A married father of three can't afford to be picky now. Next year, he'll return to a familiar place, the stage, in An Enemy of the People on Broadway. I said yes, and I just immediately said yes. But it's his work on succession that has defined Jeremy Strong for the past seven years. And now it's time to let go of Kendall Roy. Well, you're done now. Yeah. Put Kendall to rest. Yeah.
I did. I went home to Denmark, where my wife and I have a place, and I went out, sat on the beach, watched Kendall go down with the sunset. Adios.
But that was okay. I've been living with this character and carrying or trying to carry his struggle for so long, but I'm happy to be finished and relieved and released. Music Steve Hartman this morning has the story of a young hero. It was end of day for students at Carter Middle School in Warren, Michigan, but for those on bus 46 that April afternoon, it was the beginning of an unforgettable ordeal. All of a sudden, the brakes get slammed.
We all were just terrified and shocked. And that's when I looked up and saw him. Seventh grader Dylan Reeves had grabbed the steering wheel.
Soon after, police called the boy's father and stepmother, Steve and Iretta. Are you the parent of Dylan Reeves? And I said yes. And I go, what do you do? And he goes, no, this is a good phone call.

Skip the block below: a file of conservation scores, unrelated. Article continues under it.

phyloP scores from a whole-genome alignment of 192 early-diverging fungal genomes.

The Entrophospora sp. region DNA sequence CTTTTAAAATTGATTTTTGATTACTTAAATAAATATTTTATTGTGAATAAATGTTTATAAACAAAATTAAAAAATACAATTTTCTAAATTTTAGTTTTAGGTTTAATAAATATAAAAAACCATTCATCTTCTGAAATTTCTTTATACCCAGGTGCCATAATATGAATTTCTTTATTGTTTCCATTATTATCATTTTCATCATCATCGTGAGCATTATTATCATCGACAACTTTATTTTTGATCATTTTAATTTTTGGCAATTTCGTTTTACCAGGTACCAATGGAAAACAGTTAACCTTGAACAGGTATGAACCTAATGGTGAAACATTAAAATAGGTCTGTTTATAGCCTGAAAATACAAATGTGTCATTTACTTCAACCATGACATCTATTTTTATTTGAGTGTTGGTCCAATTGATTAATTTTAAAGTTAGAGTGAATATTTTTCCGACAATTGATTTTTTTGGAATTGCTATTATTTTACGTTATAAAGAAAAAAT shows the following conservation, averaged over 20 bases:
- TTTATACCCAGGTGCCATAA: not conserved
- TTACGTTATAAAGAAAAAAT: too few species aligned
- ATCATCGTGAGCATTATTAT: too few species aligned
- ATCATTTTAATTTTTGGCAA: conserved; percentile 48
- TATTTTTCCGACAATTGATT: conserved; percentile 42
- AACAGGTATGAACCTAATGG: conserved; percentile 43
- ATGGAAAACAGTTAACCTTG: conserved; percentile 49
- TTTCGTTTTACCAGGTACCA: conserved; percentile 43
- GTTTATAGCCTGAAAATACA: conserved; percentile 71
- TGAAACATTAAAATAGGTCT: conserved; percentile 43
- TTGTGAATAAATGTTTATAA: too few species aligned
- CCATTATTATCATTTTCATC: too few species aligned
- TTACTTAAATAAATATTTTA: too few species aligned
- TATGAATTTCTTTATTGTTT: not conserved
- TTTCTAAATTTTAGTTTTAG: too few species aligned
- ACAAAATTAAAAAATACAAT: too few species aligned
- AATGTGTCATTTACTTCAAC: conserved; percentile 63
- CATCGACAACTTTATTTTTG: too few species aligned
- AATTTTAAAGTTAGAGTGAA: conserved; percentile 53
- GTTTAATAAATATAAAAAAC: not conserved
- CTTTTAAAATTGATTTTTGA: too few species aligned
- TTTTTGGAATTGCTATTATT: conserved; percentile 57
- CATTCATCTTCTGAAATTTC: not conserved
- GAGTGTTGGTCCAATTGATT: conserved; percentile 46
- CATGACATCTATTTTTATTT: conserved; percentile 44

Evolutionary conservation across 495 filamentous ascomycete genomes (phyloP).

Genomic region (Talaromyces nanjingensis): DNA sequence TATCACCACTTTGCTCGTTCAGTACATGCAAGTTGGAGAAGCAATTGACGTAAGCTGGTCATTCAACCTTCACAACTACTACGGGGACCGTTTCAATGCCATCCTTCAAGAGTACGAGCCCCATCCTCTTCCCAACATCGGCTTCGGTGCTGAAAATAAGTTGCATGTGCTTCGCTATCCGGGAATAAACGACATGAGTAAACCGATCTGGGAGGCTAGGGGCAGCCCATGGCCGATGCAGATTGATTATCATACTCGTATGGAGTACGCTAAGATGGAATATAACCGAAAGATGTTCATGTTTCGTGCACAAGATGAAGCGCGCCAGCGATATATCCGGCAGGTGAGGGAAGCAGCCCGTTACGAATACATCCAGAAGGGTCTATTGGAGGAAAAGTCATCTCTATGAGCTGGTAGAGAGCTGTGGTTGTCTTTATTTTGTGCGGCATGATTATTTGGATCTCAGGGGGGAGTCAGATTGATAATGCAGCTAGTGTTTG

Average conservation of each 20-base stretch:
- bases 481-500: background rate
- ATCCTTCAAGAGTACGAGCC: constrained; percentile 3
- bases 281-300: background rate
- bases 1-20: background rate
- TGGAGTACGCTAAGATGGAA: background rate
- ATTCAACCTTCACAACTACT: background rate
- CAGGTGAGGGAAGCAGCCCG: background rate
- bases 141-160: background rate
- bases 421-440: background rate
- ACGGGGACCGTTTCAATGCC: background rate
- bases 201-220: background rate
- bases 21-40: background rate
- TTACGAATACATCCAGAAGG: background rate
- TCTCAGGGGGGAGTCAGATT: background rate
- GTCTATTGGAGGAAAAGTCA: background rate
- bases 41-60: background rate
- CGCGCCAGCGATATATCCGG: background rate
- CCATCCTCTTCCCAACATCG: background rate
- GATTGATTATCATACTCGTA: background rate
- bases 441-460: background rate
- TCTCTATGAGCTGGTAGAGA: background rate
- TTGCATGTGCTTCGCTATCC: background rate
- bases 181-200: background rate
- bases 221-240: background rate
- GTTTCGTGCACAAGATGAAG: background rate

Your son's a hero. He stopped the bus. Stopped the bus? What?
What? The officer went on to explain, and security footage shows, how Dylan noticed the driver was having a medical emergency and immediately sprang from his seat. I just knew what to do in that moment. The bus was swerving off the road. So Dylan took the wheel, hit the brake, and gained control of the situation, saving driver and students. Someone call 911.
A true hero, no doubt. But we still had a question. Why didn't anyone else notice what was happening? Well, turns out... Had my AirPods in. Virtually every kid... Was looking at my phone. Was on a device. I was on my phone playing a little game. We hear a lot about the consequences of too much screen time. But one thing I never considered until now is the loss of situational awareness. What's happening around them? And yet somehow, at least one kid on that bus instantly recognized what was happening.
Any guesses as to why? I know why. Because my son does not have a cell phone. And Steve says that's the lesson here. What else are you going to do when you don't have a phone? You're going to look at people. You're going to notice stuff.
You're going to look out the window. It's a very powerful lesson. Maybe change world kind of lesson.
I don't know. At least a save the bus kind of lesson. And they say reason enough to hold off getting him a phone for another day. How do you feel about that? Whatever.
My parents are old school. But for good reason. I guess.
Sometimes, even heroes, have it hard. I don't want to talk to you about this kind of stuff, Mom. You're so nervous. You don't trust me. I mean, it'd be great if you could be happy for me, but it never works out that way.